- Share this article on Facebook
- Share this article on Twitter
- Share this article on Email
- Show additional share options
- Share this article on Print
- Share this article on Comment
- Share this article on Whatsapp
- Share this article on Linkedin
- Share this article on Reddit
- Share this article on Pinit
- Share this article on Tumblr
DEAL OF THE WEEK: The Drama Behind McConaughey’s New AIDS Movie: Matthew McConaughey‘s recent weight loss for a role in The Dallas Buyers Club has gotten the actor plenty of attention. But even as he was losing 40 pounds, it was up in the air whether the AIDS drama would happen. The film began shooting Nov. 11, more than 15 years after the project was conceived and weeks after it nearly fell apart on the eve of the shoot. “I pinch myself because it has been so many agonizing years bringing this film to fruition,” says producer Robbie Brenner. “But I’ve learned that with independently financed films, you’re not making a movie until the cameras are rolling.”
Craig Borten and Melisa Wallack‘s screenplay about Ron Woodroof, a real-life Texas electrician diagnosed with AIDS who smuggles alternative drugs into the U.S., began generating heat during the 1990s, when AIDS-themed films were au courant thanks to Tom Hanks‘ Philadelphia. Brenner, a longtime friend of Borten’s, came aboard as a producer in 2000 and tried to get her then-boss Harvey Weinstein to make the movie. Weinstein passed, but a year later she received the call from Marc Forster that he wanted to direct, and Brad Pitt was on board to star. The project quickly was set up at Universal. “But it’s a tough movie about a tough-to-stomach guy,” says Brenner. “He’s a racist, a homophobe and kind of a scumbag who contracts HIV.” Universal tapped more than a handful of writers, but the project languished. Two years ago, Dallas Buyers was all but dead, with the rights quietly reverting to the writers. Borten then enlisted Brenner to pour her energy back into the project, and the original script made its way to hot young director Jean-Marc Vallee (The Young Victoria). Vallee, a Montreal native, was able to attract Canadian financing for the $4.5 million film and thus a leading man in McConaughey (Hilary Swank also became loosely attached as the female lead).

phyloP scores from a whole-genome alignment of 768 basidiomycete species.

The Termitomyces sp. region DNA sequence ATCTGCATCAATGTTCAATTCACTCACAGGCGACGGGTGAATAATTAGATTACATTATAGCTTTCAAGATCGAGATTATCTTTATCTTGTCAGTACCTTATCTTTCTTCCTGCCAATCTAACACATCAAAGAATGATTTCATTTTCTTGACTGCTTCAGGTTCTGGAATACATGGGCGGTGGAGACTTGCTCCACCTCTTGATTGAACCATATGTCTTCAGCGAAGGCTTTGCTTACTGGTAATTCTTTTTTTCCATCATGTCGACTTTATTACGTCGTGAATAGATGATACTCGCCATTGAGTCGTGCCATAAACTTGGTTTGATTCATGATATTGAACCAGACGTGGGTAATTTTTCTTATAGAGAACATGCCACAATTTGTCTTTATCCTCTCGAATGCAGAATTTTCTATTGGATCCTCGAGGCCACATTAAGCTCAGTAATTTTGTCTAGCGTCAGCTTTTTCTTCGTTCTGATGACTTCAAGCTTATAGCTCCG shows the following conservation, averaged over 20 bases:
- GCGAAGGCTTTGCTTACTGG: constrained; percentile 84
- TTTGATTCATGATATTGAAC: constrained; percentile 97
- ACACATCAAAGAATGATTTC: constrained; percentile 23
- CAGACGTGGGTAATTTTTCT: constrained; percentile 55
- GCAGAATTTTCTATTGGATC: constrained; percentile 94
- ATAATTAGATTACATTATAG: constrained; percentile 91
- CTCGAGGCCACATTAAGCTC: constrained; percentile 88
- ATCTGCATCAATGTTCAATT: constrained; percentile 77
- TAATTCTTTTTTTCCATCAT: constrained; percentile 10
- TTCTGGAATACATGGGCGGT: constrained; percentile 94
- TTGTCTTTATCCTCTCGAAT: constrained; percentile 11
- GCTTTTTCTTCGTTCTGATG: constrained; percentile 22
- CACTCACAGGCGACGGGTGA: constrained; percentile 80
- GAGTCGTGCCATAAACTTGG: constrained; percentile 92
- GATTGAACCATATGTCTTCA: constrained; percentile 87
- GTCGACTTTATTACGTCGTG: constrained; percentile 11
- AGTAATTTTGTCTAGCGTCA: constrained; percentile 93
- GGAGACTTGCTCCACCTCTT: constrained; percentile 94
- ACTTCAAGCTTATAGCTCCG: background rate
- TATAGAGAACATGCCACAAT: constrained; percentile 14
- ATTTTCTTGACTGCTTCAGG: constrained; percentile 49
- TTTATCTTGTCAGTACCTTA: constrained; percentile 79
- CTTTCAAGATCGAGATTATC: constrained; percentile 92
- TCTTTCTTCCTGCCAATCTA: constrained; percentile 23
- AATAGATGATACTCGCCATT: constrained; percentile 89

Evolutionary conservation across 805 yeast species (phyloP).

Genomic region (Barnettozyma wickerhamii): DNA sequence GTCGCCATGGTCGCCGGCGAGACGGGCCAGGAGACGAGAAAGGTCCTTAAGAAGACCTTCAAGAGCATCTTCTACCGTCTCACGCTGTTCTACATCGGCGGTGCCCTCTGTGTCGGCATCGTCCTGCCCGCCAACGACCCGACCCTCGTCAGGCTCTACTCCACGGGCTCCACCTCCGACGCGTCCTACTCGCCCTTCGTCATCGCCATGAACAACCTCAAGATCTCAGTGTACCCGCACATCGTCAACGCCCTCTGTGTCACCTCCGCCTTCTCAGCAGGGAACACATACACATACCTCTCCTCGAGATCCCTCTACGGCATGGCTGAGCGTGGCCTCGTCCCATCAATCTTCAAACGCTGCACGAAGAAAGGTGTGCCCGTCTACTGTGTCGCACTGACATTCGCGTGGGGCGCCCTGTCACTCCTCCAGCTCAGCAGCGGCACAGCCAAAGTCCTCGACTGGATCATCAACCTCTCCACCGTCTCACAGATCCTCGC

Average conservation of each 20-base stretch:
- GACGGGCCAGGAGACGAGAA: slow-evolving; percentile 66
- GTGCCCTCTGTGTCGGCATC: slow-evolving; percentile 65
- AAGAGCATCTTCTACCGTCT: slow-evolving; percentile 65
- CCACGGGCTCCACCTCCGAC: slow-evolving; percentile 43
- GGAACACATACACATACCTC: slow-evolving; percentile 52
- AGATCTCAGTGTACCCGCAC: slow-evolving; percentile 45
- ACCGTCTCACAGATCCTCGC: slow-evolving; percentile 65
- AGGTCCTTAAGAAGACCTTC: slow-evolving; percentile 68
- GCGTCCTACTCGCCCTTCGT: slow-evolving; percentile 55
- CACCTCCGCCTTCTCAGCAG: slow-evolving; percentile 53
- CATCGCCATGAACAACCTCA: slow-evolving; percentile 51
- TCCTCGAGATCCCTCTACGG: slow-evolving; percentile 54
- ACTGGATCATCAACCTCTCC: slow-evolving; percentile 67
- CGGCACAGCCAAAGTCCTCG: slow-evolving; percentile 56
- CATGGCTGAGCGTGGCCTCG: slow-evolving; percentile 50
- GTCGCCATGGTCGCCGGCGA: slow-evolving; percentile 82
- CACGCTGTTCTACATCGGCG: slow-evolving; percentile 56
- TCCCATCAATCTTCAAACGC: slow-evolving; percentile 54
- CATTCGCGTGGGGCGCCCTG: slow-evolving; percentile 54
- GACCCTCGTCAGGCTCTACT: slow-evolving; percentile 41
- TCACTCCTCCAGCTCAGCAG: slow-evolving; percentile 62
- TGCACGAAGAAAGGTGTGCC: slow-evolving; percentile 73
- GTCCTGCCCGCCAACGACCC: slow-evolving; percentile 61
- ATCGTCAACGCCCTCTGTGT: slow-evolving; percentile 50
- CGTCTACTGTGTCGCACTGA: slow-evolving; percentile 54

Suddenly, the project was viable. But as the film’s fall start date loomed and McConaughey began dropping wieght, the film’s Canadian financier couldn’t put the funds together. Again, the film was on life support, with McConaughey’s availability waning due to another project that kicks off right after the new year. Indie finance guru Cassian Elwes sprang into action, and along with CAA’s Laura Lewis, helped secure new financing from Nicolas Chartier (The Hurt Locker), who took foreign rights, and Truth Entertainment, deep-pocketed Texans who made their money in fertilizer.